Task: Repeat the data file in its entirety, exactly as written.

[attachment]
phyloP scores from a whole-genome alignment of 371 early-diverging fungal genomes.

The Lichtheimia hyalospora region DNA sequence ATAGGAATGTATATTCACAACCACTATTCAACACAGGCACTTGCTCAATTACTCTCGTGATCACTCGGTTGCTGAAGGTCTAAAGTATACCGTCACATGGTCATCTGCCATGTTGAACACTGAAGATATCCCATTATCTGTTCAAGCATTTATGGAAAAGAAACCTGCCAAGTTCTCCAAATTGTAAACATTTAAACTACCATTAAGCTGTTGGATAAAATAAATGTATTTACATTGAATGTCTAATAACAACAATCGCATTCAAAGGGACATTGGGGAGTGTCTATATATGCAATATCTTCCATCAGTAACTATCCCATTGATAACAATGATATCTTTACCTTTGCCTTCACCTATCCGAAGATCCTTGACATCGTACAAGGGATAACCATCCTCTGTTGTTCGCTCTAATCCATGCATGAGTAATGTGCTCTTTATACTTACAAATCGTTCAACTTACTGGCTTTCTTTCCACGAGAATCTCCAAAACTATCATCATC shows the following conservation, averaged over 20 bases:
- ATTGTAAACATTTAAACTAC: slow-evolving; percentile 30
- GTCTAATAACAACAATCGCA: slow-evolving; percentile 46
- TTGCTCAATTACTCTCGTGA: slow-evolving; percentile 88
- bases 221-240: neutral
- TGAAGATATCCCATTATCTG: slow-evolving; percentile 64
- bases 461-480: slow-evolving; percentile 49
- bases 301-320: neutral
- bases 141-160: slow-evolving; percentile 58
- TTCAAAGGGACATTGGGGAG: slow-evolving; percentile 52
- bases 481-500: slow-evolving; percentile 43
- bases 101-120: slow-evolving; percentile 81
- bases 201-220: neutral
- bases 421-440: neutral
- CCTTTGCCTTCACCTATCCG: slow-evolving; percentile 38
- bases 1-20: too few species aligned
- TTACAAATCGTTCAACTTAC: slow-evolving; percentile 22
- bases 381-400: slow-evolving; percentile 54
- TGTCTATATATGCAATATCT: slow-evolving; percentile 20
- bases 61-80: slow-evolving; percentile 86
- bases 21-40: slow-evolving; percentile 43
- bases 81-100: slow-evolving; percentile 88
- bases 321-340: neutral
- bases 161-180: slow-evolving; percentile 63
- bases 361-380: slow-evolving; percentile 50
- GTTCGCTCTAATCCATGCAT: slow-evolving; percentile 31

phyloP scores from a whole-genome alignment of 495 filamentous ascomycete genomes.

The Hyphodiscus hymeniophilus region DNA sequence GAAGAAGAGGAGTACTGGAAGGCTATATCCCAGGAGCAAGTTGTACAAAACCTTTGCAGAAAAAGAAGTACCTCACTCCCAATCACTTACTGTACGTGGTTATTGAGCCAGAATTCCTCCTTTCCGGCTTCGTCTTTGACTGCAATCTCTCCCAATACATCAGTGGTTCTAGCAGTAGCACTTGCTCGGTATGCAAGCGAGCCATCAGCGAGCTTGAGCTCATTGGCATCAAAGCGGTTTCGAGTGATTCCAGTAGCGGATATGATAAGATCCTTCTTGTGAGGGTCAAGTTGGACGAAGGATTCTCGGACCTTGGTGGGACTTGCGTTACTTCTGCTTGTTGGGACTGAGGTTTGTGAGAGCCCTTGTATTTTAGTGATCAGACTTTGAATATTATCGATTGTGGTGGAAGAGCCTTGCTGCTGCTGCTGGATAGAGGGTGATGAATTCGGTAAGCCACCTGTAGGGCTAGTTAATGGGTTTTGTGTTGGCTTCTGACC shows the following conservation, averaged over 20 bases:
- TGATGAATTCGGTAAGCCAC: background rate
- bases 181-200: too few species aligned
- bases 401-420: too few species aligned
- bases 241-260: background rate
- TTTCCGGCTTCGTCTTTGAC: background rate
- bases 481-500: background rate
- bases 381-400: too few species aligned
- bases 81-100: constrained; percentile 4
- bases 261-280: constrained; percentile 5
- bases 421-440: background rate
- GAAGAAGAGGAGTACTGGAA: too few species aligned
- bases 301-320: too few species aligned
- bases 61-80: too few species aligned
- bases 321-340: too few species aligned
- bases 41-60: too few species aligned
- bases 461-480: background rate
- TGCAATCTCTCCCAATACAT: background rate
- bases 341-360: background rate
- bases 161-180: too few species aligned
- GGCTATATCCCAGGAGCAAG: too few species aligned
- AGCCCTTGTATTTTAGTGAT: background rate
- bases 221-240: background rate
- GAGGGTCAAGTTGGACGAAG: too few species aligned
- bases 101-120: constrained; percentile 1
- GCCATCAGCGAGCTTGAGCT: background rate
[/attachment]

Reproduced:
phyloP scores from a whole-genome alignment of 371 early-diverging fungal genomes.

The Lichtheimia hyalospora region DNA sequence ATAGGAATGTATATTCACAACCACTATTCAACACAGGCACTTGCTCAATTACTCTCGTGATCACTCGGTTGCTGAAGGTCTAAAGTATACCGTCACATGGTCATCTGCCATGTTGAACACTGAAGATATCCCATTATCTGTTCAAGCATTTATGGAAAAGAAACCTGCCAAGTTCTCCAAATTGTAAACATTTAAACTACCATTAAGCTGTTGGATAAAATAAATGTATTTACATTGAATGTCTAATAACAACAATCGCATTCAAAGGGACATTGGGGAGTGTCTATATATGCAATATCTTCCATCAGTAACTATCCCATTGATAACAATGATATCTTTACCTTTGCCTTCACCTATCCGAAGATCCTTGACATCGTACAAGGGATAACCATCCTCTGTTGTTCGCTCTAATCCATGCATGAGTAATGTGCTCTTTATACTTACAAATCGTTCAACTTACTGGCTTTCTTTCCACGAGAATCTCCAAAACTATCATCATC shows the following conservation, averaged over 20 bases:
- ATTGTAAACATTTAAACTAC: slow-evolving; percentile 30
- GTCTAATAACAACAATCGCA: slow-evolving; percentile 46
- TTGCTCAATTACTCTCGTGA: slow-evolving; percentile 88
- bases 221-240: neutral
- TGAAGATATCCCATTATCTG: slow-evolving; percentile 64
- bases 461-480: slow-evolving; percentile 49
- bases 301-320: neutral
- bases 141-160: slow-evolving; percentile 58
- TTCAAAGGGACATTGGGGAG: slow-evolving; percentile 52
- bases 481-500: slow-evolving; percentile 43
- bases 101-120: slow-evolving; percentile 81
- bases 201-220: neutral
- bases 421-440: neutral
- CCTTTGCCTTCACCTATCCG: slow-evolving; percentile 38
- bases 1-20: too few species aligned
- TTACAAATCGTTCAACTTAC: slow-evolving; percentile 22
- bases 381-400: slow-evolving; percentile 54
- TGTCTATATATGCAATATCT: slow-evolving; percentile 20
- bases 61-80: slow-evolving; percentile 86
- bases 21-40: slow-evolving; percentile 43
- bases 81-100: slow-evolving; percentile 88
- bases 321-340: neutral
- bases 161-180: slow-evolving; percentile 63
- bases 361-380: slow-evolving; percentile 50
- GTTCGCTCTAATCCATGCAT: slow-evolving; percentile 31

phyloP scores from a whole-genome alignment of 495 filamentous ascomycete genomes.

The Hyphodiscus hymeniophilus region DNA sequence GAAGAAGAGGAGTACTGGAAGGCTATATCCCAGGAGCAAGTTGTACAAAACCTTTGCAGAAAAAGAAGTACCTCACTCCCAATCACTTACTGTACGTGGTTATTGAGCCAGAATTCCTCCTTTCCGGCTTCGTCTTTGACTGCAATCTCTCCCAATACATCAGTGGTTCTAGCAGTAGCACTTGCTCGGTATGCAAGCGAGCCATCAGCGAGCTTGAGCTCATTGGCATCAAAGCGGTTTCGAGTGATTCCAGTAGCGGATATGATAAGATCCTTCTTGTGAGGGTCAAGTTGGACGAAGGATTCTCGGACCTTGGTGGGACTTGCGTTACTTCTGCTTGTTGGGACTGAGGTTTGTGAGAGCCCTTGTATTTTAGTGATCAGACTTTGAATATTATCGATTGTGGTGGAAGAGCCTTGCTGCTGCTGCTGGATAGAGGGTGATGAATTCGGTAAGCCACCTGTAGGGCTAGTTAATGGGTTTTGTGTTGGCTTCTGACC shows the following conservation, averaged over 20 bases:
- TGATGAATTCGGTAAGCCAC: background rate
- bases 181-200: too few species aligned
- bases 401-420: too few species aligned
- bases 241-260: background rate
- TTTCCGGCTTCGTCTTTGAC: background rate
- bases 481-500: background rate
- bases 381-400: too few species aligned
- bases 81-100: constrained; percentile 4
- bases 261-280: constrained; percentile 5
- bases 421-440: background rate
- GAAGAAGAGGAGTACTGGAA: too few species aligned
- bases 301-320: too few species aligned
- bases 61-80: too few species aligned
- bases 321-340: too few species aligned
- bases 41-60: too few species aligned
- bases 461-480: background rate
- TGCAATCTCTCCCAATACAT: background rate
- bases 341-360: background rate
- bases 161-180: too few species aligned
- GGCTATATCCCAGGAGCAAG: too few species aligned
- AGCCCTTGTATTTTAGTGAT: background rate
- bases 221-240: background rate
- GAGGGTCAAGTTGGACGAAG: too few species aligned
- bases 101-120: constrained; percentile 1
- GCCATCAGCGAGCTTGAGCT: background rate